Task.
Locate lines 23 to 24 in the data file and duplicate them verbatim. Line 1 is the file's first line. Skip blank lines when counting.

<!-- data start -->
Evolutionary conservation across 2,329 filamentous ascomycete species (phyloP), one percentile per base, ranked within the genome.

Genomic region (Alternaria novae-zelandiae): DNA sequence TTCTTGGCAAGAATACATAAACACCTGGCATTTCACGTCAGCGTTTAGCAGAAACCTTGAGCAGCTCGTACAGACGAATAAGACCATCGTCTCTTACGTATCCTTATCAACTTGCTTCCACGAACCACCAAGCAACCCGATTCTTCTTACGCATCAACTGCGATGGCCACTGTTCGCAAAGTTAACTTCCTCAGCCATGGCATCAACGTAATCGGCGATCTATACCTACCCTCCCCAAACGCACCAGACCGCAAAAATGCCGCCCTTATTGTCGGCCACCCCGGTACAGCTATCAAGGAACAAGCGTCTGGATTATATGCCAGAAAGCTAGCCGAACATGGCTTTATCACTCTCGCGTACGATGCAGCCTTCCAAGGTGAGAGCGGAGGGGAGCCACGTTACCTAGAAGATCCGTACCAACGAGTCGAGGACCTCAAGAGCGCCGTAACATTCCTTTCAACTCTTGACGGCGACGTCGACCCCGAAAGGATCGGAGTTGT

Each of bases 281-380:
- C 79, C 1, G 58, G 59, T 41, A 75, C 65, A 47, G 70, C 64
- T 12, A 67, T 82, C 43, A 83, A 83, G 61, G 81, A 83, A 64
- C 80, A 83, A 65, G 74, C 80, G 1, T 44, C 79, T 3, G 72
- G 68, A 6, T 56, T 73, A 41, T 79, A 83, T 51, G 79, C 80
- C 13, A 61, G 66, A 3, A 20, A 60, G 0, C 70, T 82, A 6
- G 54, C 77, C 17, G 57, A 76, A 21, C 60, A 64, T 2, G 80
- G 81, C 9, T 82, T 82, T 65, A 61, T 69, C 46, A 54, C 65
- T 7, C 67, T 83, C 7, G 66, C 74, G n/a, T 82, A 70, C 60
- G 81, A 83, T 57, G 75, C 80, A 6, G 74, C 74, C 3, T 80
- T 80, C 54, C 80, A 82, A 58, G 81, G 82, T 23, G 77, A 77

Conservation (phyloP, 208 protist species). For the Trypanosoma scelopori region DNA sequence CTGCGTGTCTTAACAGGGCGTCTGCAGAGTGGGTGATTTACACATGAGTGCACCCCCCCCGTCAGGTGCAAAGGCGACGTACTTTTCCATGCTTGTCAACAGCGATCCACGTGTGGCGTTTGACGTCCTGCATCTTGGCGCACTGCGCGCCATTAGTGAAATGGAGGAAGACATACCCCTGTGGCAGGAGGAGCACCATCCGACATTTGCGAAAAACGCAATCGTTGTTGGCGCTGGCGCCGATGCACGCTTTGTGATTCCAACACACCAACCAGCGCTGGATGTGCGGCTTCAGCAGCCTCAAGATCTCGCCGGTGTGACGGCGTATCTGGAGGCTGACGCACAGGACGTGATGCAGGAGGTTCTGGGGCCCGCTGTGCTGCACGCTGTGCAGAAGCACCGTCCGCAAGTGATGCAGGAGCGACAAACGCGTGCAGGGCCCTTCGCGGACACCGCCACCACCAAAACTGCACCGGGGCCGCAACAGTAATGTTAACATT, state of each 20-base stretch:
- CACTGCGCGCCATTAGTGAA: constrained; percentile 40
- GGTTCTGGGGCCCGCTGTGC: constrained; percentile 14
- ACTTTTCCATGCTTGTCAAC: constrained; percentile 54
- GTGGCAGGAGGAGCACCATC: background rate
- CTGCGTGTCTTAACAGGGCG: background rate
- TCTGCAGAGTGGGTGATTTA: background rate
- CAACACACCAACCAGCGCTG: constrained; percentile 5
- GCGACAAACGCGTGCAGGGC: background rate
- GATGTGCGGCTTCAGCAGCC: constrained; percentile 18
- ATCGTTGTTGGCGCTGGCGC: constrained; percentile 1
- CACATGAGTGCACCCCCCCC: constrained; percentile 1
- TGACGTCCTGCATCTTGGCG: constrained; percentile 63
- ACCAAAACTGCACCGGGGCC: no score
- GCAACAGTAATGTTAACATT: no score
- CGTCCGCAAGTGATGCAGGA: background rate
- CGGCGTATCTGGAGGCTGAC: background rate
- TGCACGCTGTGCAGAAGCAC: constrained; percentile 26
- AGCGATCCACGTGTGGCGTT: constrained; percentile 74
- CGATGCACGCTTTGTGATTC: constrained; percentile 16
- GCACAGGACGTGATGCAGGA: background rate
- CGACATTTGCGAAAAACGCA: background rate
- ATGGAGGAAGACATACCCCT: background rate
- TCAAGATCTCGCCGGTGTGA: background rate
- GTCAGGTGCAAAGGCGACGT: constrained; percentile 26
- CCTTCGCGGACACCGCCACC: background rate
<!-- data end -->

- GATGTGCGGCTTCAGCAGCC: constrained; percentile 18
- ATCGTTGTTGGCGCTGGCGC: constrained; percentile 1